Affecting the Debtor’s Credit Score

How a Judgment Affects a Debtor’s Credit Score So That You Get Paid.

Often we have a debtor call because an abstract is preventing them from obtaining credit. Their credit score has been affected by an abstract of the judgment in their credit file.

The abstract usually causes a more noticeable drop in score than that of a similarly sized loan, for instance. Taking out a new loan signals that a consumer has voluntarily sought out credit and willingly agreed to pay that money back over time. Additionally, the presence of a judgment is cause for some of the corporate landlords in Texas to reject a rent application.

A judgment is usually perceived as a consequence of prior mistakes, rather than being indicative of financial management. At best, a judgment will be viewed as another obligation that could keep the debtor from repaying other items on their credit report, such as credit cards and loans.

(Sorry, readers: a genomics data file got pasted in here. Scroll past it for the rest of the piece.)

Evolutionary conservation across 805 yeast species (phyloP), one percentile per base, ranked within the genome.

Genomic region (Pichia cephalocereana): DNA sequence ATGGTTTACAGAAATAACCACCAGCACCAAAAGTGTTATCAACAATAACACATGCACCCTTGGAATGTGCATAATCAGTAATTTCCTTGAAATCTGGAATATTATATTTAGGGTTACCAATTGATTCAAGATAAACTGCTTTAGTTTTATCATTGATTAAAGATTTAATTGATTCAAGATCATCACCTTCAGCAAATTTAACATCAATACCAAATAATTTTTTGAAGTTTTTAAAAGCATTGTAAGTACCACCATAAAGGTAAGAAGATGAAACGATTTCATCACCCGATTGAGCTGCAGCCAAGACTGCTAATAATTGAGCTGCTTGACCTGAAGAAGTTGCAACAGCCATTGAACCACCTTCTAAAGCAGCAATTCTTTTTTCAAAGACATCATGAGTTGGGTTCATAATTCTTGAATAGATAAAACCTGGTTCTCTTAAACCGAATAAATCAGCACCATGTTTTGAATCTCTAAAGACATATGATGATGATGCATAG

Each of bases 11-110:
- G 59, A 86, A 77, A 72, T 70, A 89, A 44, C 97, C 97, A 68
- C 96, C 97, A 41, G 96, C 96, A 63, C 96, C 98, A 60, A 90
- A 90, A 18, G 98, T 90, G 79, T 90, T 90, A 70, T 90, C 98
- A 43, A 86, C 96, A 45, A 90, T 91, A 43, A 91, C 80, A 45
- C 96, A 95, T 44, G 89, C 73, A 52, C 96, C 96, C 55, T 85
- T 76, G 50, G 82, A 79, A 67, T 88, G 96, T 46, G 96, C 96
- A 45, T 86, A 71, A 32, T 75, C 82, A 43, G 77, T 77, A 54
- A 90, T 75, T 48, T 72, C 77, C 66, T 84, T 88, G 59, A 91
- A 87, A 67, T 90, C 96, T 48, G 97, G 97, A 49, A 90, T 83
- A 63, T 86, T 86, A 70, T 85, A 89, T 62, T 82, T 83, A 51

Due to this distinction, judgments, like other reported public records, are harmful to credit scores and usually have an immediate effect at the time they are recorded.

The Abstract
Affecting the Debtor’s Credit Score
Writ of Garnishment
Post-Judgment Investigation
Post-Judgment Written Discovery
Post-Judgment Deposition
Motion to Compel
Motion for Contempt
Arresting the Debtor
Discovery Has No Limits
Motion for Turnover
Appointing a Receiver
Writ of Execution
Property Exempt from Execution
Spousal Property
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